Christopher Rios — aka “Big Punisher” — was born on November 10, 1971, in Bronx, New York. His first album Capital Punishment hit No. 1 on the Hip Hop/R&B charts and he became the first Latino rapper to go platinum. Pun was proud of his Puerto Rican heritage and became an icon within his community. Weighing nearly 700 pounds, he died of heart failure in February 2000.
Rapper Big Pun was born Christopher Rios on November 10, 1971, in Bronx, New York. In his all-too-short career, Big Pun became a breakthrough Latino artist in the world of Hip Hop music. While he did well in school and participated in athletics in his early years, he left home at the age of 15 because of his difficult family life and eventually dropped out of high school.
Taking over his own education, Big Pun was an avid reader. He also became interested in breakdancing and rapping. It was a difficult time for him as he was sometimes homeless. Within a few years, Big Pun had the added pressure of being a young father when he and his junior high school girlfriend Liza had their first child together. (They married in 1990 and had two more children.) He reportedly responded to the life’s stresses by eating more and became overweight. Performing as Big Moon Dog, he formed the rap group Full a Clips Crew. Big Pun stood out from the rest of the group with his complex rhymes and the ability to rap for a long time without taking a breath.
Big Pun caught his first big break when he met successful rapper-producer Fat Joe in 1995. Recognizing Big Pun’s talent, Fat Joe asked him to appear on his song “Watch Out.” The two oversized talents formed a strong friendship and working relationship. Inspired by a comic book character, he took the new name, Big Punisher, and joined the Terror Squad, a group of Latino rappers associated with Fat Joe. Fat Joe even helped negotiate Big Pun’s contract with Loud Records.
In 1997, Big Pun had his first hit, “I’m Not a Player,” and it quickly rose up the rap charts, peaking at No. 3. His first album, Capital Punishment (1998), followed suit, making it to the top spot on the R&B/Hip Hop album charts. It featured cameos by such established rappers as Wyclef Jean of the Fugees and Busta Rhymes. The album eventually sold more than 2 million copies, making him the first Latino rapper to go platinum. In a short time, Big Pun developed a substantial fan base and became a hero in the Puerto Rican community. He was proud of his heritage and often mentioned it in his lyrics and even draped himself in the Puerto Rican flag at times.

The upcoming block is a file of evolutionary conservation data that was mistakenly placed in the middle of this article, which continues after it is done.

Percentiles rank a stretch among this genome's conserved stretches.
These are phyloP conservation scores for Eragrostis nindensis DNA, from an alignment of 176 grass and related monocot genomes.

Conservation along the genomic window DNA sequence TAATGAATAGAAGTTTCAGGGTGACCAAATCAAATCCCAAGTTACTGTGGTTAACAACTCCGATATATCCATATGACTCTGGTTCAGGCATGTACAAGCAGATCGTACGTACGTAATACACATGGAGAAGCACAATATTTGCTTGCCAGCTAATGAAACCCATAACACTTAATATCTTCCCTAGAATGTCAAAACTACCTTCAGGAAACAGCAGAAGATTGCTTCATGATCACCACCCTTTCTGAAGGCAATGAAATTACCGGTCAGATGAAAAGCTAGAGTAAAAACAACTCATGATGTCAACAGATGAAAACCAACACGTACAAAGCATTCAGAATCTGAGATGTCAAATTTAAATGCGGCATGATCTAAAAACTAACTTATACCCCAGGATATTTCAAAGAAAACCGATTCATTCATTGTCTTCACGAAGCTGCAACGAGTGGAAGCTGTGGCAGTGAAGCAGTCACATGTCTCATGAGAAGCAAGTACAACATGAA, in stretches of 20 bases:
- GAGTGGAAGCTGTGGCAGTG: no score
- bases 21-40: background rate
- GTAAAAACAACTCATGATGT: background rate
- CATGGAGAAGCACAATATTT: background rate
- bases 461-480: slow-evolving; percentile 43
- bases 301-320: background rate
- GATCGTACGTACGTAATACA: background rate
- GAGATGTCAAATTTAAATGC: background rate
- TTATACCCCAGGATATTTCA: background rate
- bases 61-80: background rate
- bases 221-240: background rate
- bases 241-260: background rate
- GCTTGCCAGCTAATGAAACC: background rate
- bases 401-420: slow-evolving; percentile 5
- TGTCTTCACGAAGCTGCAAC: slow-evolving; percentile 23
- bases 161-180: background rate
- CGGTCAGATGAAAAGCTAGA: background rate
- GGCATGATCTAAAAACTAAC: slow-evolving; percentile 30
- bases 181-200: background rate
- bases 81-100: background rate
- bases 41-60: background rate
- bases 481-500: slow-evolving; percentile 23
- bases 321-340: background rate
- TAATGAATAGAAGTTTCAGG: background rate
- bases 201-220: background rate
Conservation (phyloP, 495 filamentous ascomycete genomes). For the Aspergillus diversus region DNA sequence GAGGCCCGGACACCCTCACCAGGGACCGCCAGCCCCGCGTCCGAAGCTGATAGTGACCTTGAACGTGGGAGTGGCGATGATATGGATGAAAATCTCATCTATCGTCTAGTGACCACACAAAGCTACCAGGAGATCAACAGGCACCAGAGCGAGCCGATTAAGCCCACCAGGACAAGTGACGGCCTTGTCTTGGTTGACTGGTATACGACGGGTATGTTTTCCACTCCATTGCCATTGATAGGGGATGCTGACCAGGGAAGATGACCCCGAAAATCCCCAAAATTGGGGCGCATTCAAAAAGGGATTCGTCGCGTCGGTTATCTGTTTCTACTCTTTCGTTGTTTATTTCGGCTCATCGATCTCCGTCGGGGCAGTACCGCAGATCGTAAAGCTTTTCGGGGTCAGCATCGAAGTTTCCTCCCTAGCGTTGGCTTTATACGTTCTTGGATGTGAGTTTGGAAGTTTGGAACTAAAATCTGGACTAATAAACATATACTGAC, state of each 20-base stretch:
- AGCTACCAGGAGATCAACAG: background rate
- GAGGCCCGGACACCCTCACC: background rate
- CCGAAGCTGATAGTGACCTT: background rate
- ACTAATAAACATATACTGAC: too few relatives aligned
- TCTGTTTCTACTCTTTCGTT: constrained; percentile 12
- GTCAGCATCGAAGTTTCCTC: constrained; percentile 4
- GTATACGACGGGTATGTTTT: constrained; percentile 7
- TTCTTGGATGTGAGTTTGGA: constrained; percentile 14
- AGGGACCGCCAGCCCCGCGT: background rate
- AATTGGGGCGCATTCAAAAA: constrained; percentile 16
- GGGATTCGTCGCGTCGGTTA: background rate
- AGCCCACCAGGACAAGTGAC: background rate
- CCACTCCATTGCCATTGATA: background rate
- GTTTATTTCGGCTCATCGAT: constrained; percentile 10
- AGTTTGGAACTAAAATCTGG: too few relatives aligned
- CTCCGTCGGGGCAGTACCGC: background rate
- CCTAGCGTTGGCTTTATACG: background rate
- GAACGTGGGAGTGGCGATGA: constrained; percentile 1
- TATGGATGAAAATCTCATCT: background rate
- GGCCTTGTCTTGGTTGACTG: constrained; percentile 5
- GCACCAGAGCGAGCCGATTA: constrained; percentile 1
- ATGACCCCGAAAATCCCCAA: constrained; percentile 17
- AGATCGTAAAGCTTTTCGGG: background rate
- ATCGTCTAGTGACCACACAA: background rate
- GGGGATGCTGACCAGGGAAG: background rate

Weighing around 400 pounds at the time of the album’s release, Big Pun grew heavier as he became more successful. At the urging of friend Fat Joe, he tried to lose weight, even attending the Duke University diet program in North Carolina in 1999. Big Pun did lose weight, but not for long. He regained the 80 pounds he lost and steadily added more.
Just getting around and handling day-to-day matters became a challenge because of his size. But Big Pun still managed to wow audiences when he performed live. He was also in demand for his amazing skills, making a cameo appearance on Jennifer Lopez’s “Feelin’ So Good” with Fat Joe. In fact, Big Pun was supposed to appear on Saturday Night Live with Lopez and Fat Joe to perform the song on February 5, 2000, but he cancelled because he was not feeling well.
Around this time, Big Pun, his wife, and children were staying at a hotel in White Plains, New York. They were there because their Bronx home was being worked on. On February 7, he experienced difficulty breathing and collapsed in his hotel room. His wife called 911, but emergency medical workers were not able to revive him. Only 28 years old at the time, Big Pun died of heart failure, weighing nearly 700 pounds.
The Hip Hop and Latino communities mourned the passing of one of its stars. Thousands of fans attended his wake in the Bronx a few days after his death. To honor him, a local sign painting company, TATS Cru, painted a large mural about him on a building in his neighborhood. Famous friends also expressed their grief over his death. “He was a source of pride for the Latin community, a great artist and a great person,” Lopez told MTV. “I lost a brother,” Fat Joe said to The New York Times.
Two months after his death, Big Pun’s second album, Yeeah Baby, was released. The record, filled with his trademark tongue-twisting lyrics and Latin cultural references, received warm reviews and quickly rose to No. 3 on the album charts and reached the top of the R&B/Hip Hop album charts. The next year, a compilation of his work, Endangered Species, also performed well, serving as a final sendoff for the larger-than-life rapper.